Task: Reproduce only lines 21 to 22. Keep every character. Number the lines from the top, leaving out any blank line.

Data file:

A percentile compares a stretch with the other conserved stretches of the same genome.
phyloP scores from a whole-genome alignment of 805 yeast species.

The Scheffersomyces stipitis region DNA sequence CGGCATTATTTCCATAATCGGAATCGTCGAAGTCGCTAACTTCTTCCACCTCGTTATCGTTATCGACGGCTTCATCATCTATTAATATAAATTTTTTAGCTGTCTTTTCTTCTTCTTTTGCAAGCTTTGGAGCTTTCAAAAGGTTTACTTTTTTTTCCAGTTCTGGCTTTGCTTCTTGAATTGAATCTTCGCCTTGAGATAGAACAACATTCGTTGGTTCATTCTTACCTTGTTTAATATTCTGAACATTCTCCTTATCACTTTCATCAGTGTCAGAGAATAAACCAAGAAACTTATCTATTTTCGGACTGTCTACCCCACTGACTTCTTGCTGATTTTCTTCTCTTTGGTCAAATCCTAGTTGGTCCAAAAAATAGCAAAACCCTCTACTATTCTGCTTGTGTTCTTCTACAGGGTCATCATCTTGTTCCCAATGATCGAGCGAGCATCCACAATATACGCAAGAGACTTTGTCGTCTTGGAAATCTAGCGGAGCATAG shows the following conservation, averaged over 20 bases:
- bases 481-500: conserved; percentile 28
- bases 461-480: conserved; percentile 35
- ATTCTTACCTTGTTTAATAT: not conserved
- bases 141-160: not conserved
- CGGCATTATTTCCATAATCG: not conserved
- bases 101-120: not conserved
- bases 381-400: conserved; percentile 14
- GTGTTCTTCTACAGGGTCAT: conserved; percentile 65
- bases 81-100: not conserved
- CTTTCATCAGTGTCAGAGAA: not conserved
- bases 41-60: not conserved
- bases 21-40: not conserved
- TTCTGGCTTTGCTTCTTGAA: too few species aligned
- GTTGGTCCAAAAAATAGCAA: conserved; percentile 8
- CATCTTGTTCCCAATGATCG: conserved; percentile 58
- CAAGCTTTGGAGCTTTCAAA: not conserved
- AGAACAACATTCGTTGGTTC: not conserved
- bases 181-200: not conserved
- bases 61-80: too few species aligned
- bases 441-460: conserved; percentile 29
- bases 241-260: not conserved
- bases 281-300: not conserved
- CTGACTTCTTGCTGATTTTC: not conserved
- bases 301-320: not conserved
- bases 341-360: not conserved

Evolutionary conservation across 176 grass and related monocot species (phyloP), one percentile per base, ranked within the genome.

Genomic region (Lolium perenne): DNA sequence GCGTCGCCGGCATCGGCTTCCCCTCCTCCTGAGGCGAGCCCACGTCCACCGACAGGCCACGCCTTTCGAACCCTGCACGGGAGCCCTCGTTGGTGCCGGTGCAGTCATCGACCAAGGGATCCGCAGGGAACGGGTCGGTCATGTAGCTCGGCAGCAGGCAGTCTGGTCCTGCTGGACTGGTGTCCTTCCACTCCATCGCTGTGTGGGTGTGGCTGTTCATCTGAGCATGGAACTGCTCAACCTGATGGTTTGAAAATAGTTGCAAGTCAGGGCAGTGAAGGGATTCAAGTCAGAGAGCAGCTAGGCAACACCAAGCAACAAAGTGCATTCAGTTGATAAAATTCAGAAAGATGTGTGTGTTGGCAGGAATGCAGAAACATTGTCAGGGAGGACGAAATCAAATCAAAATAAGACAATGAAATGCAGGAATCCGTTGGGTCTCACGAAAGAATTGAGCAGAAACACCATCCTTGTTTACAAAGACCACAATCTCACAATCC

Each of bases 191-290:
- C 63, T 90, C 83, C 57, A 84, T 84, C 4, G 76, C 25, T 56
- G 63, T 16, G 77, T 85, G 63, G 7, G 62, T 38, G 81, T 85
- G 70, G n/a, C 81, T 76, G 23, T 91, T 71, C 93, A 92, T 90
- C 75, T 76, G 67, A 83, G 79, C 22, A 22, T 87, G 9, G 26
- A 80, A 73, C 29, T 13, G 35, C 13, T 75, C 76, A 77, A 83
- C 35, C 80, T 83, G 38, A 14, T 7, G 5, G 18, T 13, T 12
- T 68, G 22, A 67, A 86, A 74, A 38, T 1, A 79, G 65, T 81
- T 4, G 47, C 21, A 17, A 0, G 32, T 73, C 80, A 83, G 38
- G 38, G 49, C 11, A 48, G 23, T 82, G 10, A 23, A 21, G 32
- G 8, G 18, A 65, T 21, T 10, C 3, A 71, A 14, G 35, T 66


- bases 181-200: not conserved
- bases 61-80: too few species aligned